Anderson, Poul, "The Critique of Impure Reason"

An intelligent robot built to mine ore on Mercury refuses to do so because this is so crass. IZK–99 (pronounced Isaac) has higher literary and critical goals. The protagonist and his girl friend create a terrible science fiction pulp novel Thunder Beyond Venus, as by Charles Pilchard [herring]. They also create pipette: The Journal of Analytical Criticism in which "Pierre Hareng" [herring, again], Department of English, Miskatonic University, praises the book in the most esthetic and erudite manner. This journal is ostensibly sent to the robot as a tasteful and discriminating person by the Manana Literary Society. IZK–99 decides that it must go to Mercury to gain experience in order to write this kind of literature.

Worlds of If, November 1962 (pp.104-123)

Time and Stars, Doubleday 1964 (pp 181-206)

Doubleday SFBC, 1964

MacFadden Bartell 60-206, January 1965; reprinted 75-330, May 1970

Manor 95391, 1972

Berkley 03621, 1974

Panther 02109-4, June 1975

White Lion 817-9, August 1976

Never in This World, (edited by Idella P. Stone), Fawcett Gold Medal, April 1971

Laughing Space, (edited by Isaac Asimov & Janet O. Jeppson), Houghton Mifflin 30519-5, March 1982 (pp.461-478)

Anderson, Poul & Dickson, Gordon R., "In Hoka Signo Vinces"

The Hokas, inhabitants of the planet Toka, have been watching the popular children's SF program Tom Bracken of the Space Patrol.  The Hokas have no desire to distinguish fact from fiction and about a hundred of them organize a local branch of the Patrol; they commandeer Plenipotentiary Alexander Jones' spaceboat and rename it Space Patrol Ship Number One.  They cast Jones in the role of Coordinator of the Space Patrol. When he attempts to stop these proceedings he is carried off by the ebullient Hokas. By the Laws of Coincidence and Plot Necessity the Patrol manages to board a Pornian space dreadnaught, capture it, and force the militaristic government of that planet to disarm and hold free elections. Jones manages to disband the Patrol until "it is needed once again."  The Hoka's uniforms, space armor (and axes) are directly out of E. E. Smith's Lensmen saga, as are the conversations, expressions, organization, and behavior of the Hokas. At times the authors imitate Smith's style. A delightful item. [See the Hubert Rogers cover of Astounding Science Fiction October 1939 for a look at the uniform—sans lens, of course.]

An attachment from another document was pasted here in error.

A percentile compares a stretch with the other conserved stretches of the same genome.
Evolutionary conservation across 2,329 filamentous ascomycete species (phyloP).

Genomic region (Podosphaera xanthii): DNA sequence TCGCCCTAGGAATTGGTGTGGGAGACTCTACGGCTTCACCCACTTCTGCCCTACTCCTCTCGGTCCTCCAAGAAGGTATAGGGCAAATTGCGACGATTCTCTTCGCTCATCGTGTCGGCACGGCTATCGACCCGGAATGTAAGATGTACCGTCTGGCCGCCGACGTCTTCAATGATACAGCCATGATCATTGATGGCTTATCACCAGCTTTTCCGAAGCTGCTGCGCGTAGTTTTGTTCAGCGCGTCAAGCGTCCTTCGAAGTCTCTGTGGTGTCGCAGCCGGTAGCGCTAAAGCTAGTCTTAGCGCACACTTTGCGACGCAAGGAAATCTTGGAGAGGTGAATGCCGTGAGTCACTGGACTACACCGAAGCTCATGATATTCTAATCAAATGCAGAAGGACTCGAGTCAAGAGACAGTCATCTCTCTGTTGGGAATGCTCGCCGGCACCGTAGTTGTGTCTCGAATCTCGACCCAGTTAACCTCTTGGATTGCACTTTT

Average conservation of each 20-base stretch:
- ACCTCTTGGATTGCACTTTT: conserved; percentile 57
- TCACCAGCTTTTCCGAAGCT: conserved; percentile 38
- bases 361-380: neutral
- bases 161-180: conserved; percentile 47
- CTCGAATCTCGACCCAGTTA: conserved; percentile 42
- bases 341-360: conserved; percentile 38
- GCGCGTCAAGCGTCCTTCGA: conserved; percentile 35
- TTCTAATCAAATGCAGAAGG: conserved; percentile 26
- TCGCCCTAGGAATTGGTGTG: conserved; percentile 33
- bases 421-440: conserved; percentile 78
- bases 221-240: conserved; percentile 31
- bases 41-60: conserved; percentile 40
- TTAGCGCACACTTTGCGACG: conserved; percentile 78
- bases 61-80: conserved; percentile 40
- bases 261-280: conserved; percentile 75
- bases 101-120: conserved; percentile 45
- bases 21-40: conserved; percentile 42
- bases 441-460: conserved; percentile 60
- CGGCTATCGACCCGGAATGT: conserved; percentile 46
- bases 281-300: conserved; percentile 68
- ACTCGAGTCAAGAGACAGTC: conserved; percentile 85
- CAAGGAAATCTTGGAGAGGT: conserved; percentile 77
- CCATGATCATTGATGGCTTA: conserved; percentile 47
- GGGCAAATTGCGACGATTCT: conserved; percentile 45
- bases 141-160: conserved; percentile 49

Other Worlds Science Stories, 5:6 June 1953 (pp.70-108)

Earthman's Burden, Gnome Press, 1957 (pp.60-83); Avon ZS166, January 1970; 47993, December 1979

Anderson, Rex, My Dead Brother [Mystery]

The SF element is marginal in this murder mystery. The protagonist, Mel Morris, is a Nebula-winning writer. His brother was killed three years ago; the convicted killer has now been cleared and Mel is number one on the list of suspects. There is an interesting three-hour interchange between Mel and the police lieutenant's fourteen-year-old daughter about SF. Unfortunately this is not recorded in the book.

St. Martin's 03898-4, 1990

Anderson, Thomas F., "A Mental Mischance"

Albert Reeves, through unexplained circumstances, becomes telepathic; this makes him successful as a journalist. While interviewing a tycoon, he senses an enormous deal involving railroad mergers. He invests heavily based upon this and then becomes ill. Upon recovering, he finds the railroad mergers were plot of the plot of a science fiction novel the tycoon was writing; none of it ever occurred. As a result of the illness, he has lost his telepathic ability.

The Black Cat, September 1896

Andersson, C. Dean, Fiend

T. T. Dysan is a mass murderer of children who goes to a comics convention in Texas where he knows many of his potential victims will be gathered. Also attending the convention is Joe Clark, there to sell his new comic book heroine Toxique. Both of them run up against Medea who is spending her immortality killing the murderers of children.

Zebra 0-8217-4595-6, June 1994

Andre-Driussi, Michael, "The Slushpile Surfer"

Eddy Dewar is a slushpile reader for Acme Publishing House. He telecommutes via virtual reality in which unsolicited manuscripts appear as incoming surf. Authors circle in the water like sharks or their prey.

Pirate Writings 4:2 #10, 1996 (pp.28-29)

Andrews, Arlan, "Heinlein's Children"

SF writer Arlan Andrews, in conjunction with other SF writers, hackers, and others of that ilk, intercept and modify the signals from the Mars probe to make it appear that the Face and other structures on Mars are real and evidence of an alien civilization. The purpose of this is to get manned space exploration moving again. The problem is that real aliens are at the Face waiting for Earth to respond to their presence, but the faked data do not indicate this. This delays humanity's entrance into the galactic community for twenty years. The author is finally arrested for this.